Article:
Andrew Yang drops out of presidential race
Democrat Andrew Yang, who promised to give every American adult $1,000 per month, ends his presidential bid.
Entrepreneur Andrew Yang, whose quixotic presidential campaign revolved around giving every adult U.S. citizen $1,000 per month, ended his bid for the White House on Tuesday after failing to garner significant support in the New Hampshire primary.
“We have touched and improved millions of lives and moved this country we love so much in the right direction. And while there is great work left to be done, you know I am the math guy. And it is clear tonight from the numbers that we are not going to win this race,” Yang told supporters in Manchester, N.H., shortly after the polls closed. “I am not someone who wants to accept donations and support in a race that we will not win.”
The ability of the 45-year-old who has never held elected office to make it this far — outlasting far better-known politicians — was one of the surprises of the 2020 presidential campaign. He was the last candidate of color to make the Democratic debate stage.
The lawyer turned businessman decided in late 2017 to run for president because he believes the government is not taking seriously how automation is going to disrupt the economy and eliminate millions of jobs. He proposed a form of universal basic income — the monthly stipend — to partly compensate for the job losses.
His views on automation, shared in February 2019 on Joe Rogan’s podcast, YouTube and social media, started to attract a following and more exposure on television and the internet. His presentation — part data-driven descriptions of a dystopian future, part dry Gen-X-style witticisms, part optimistic earnestness — struck a chord among disaffected voters as well as former supporters of President Trump and Sen. Bernie Sanders.
As he ended his campaign, Yang vowed to support the eventual Democratic nominee, but he cautioned the remaining candidates to not forget the economic disruption that he believes caused Trump’s election in 2016.
“Donald Trump is not the cause of all of our problems. He is a symptom of a disease that has been building up in our communities for years,” Yang said. “We must cure the disease that got him elected. And in order to do that we must address the real problems that affect our people and offer solutions to actually solve them.”
Yang pledged to continue fighting for those losing their livelihoods because of economic upheaval.
“While we did not win this election, we are just getting started,” he said, as supporters started chanting “2024! 2024!” “This is the beginning. This movement is the future of American politics. This movement is the future of the Democratic Party.”
Yang was clearly not a politician, and his supporters relished that. He signed bongs. He refused to wear a tie to debates. (Democratic rival and fellow Phillips Exeter Academy alum Tom Steyer gave him one for Christmas.) And Yang frequently joked about his Taiwanese heritage, saying that he was the opposite of Trump: “An Asian man who likes math.” The line drew laughs from supporters but cringes from some Asian Americans.
2020 presidential contender Andrew Yang wows his “YangGang” in L.A.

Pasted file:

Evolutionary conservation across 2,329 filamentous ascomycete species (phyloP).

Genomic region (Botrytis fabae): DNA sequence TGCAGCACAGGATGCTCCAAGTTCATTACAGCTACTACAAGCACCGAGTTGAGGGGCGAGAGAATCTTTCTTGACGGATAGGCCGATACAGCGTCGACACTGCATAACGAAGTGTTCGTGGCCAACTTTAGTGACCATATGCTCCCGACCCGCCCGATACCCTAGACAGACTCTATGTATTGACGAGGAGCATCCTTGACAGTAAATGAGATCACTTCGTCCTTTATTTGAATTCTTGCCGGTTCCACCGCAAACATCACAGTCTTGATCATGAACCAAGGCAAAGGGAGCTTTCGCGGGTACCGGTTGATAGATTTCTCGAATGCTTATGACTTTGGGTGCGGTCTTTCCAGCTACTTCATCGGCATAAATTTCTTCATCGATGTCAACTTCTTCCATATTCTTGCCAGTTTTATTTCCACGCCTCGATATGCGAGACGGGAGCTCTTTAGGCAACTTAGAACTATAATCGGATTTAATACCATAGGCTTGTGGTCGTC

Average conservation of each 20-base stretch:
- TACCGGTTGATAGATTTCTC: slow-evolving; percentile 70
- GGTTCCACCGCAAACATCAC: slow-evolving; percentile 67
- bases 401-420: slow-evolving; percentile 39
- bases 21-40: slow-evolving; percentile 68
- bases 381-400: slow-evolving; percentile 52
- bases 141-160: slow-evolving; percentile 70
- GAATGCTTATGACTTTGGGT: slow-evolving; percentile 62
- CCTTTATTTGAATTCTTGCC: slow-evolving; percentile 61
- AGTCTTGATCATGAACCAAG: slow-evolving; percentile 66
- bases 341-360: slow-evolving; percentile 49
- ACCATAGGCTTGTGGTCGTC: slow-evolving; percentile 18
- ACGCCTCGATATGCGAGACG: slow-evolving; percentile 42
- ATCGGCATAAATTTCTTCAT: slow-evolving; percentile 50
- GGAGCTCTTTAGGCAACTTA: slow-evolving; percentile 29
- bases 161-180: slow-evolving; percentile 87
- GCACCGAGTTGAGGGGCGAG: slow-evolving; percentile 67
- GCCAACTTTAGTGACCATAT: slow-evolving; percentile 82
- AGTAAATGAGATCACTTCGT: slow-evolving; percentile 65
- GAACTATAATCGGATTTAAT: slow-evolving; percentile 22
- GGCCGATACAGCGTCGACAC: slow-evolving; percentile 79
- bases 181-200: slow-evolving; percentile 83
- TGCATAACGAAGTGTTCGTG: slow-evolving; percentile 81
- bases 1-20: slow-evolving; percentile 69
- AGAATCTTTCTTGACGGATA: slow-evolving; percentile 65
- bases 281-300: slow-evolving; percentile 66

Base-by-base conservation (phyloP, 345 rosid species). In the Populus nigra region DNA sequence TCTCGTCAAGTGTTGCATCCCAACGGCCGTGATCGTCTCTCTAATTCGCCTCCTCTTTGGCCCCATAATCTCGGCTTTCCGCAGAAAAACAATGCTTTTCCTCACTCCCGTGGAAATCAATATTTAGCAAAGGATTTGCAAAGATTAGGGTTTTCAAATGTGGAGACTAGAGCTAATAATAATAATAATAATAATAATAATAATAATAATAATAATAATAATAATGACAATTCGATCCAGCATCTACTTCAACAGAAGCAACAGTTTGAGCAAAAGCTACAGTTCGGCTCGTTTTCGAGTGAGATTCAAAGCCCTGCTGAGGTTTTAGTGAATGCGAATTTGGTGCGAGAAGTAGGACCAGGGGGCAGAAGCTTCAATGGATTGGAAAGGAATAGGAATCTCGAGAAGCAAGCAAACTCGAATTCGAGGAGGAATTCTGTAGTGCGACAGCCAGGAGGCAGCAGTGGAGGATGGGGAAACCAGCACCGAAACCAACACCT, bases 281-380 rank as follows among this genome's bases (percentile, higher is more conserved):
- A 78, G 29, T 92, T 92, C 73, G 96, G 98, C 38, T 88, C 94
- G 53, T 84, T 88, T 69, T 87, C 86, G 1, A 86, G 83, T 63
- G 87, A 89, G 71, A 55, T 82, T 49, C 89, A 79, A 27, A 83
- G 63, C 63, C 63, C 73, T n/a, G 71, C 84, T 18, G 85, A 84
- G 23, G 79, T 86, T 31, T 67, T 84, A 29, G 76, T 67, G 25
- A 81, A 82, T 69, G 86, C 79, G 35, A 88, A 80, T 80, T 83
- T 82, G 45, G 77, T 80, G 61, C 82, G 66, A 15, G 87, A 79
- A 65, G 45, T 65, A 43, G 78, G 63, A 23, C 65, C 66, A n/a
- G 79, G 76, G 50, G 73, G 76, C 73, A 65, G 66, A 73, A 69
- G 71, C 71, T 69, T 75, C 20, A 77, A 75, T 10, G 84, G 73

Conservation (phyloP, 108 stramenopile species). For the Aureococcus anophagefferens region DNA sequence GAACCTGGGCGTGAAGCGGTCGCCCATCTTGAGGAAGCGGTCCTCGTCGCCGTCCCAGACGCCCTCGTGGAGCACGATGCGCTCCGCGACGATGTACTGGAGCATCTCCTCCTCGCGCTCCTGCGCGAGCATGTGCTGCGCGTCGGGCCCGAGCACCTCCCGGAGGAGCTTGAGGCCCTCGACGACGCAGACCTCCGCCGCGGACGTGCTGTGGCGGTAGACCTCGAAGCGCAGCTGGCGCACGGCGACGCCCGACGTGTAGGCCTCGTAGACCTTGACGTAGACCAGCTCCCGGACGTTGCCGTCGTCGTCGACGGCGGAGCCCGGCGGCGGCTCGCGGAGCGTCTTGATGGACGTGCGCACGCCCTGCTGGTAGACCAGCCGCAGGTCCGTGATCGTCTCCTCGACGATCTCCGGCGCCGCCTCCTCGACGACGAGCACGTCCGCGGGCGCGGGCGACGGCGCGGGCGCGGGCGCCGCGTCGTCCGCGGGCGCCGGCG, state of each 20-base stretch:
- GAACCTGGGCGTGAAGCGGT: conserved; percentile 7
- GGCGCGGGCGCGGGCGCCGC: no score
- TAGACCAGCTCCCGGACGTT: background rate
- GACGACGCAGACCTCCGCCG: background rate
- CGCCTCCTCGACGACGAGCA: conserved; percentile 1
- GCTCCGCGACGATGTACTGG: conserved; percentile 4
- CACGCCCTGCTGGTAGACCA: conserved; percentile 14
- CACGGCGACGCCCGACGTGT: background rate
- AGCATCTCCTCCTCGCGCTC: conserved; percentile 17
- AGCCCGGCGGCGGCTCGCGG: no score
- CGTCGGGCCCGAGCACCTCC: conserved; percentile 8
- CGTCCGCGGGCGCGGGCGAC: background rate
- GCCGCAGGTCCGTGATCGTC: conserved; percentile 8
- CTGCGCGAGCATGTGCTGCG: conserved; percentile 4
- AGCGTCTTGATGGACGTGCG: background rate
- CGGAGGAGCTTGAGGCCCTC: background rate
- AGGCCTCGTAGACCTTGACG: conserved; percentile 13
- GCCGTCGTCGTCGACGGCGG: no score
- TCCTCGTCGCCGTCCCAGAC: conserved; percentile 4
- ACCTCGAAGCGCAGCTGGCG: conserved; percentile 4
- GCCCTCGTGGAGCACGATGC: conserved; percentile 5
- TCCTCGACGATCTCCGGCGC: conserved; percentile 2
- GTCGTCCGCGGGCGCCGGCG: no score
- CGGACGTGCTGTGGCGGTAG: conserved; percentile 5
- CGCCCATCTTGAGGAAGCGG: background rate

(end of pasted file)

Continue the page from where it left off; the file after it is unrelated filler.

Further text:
The candidate may be known for his antics, which have recently included throwing axes and crowd-surfing. But his empathy also touched a chord with voters. During a recent event in Ames, Iowa, he paused his speech and wandered into the crowd to hug a young man whose parents struggled with opioid addiction.
This combination of human connection and sardonic wit gained a fiercely loyal online following known as the “Yang Gang,” reminiscent of the “Bernie Bros” and the “Ron Paul Revolution.”
Supporters have tattooed a Yang campaign slogan, MATH — “Make American Think Harder” — and his face onto their bodies. They complained loudly when they believe the media or the Democratic National Committee short-changed their preferred candidate. He also received an eclectic mix of endorsements, from Tesla founder Elon Musk to comedian Dave Chappelle.
Yang spoke seriously about how economic disenfranchisement is leading to higher suicide and drug overdose rates, and how society needs to rethink how it judges an individual’s worth. He pointed to his wife, Evelyn, who raises their two children, including one who has autism. That work may not contribute to the GDP, Yang said, but it has value.
Yang’s wife was thrust into the spotlight in January when she told CNN that she was sexually assaulted by her physician while she was pregnant with her first child. She said during a women’s march that month that she hoped telling her story would help other victims find their voices.
Yang called his wife “the bravest woman I know,” in a statement. “I hope that Evelyn’s story gives strength to those who have suffered and sends a clear message that our institutions must do more to protect and respond to women.”
In the early stages of his campaign, Yang was viewed by most political observers and his rivals for the Democratic nomination as a curiosity. But then he began to qualify for debates that senators and governors failed to make.
January’s debate in Des Moines was the first time he didn’t make the stage. But his supporters made sure he was not forgotten: On the day of the debate, #AmericaNeedsYang was the second-most trending topic on Twitter in the United States.
That night was perhaps a demonstration of the dynamics of his entire campaign — wildly successful online, but less so among the tradition-bound caucus-goers and primary voters who pick the Democratic nominee.
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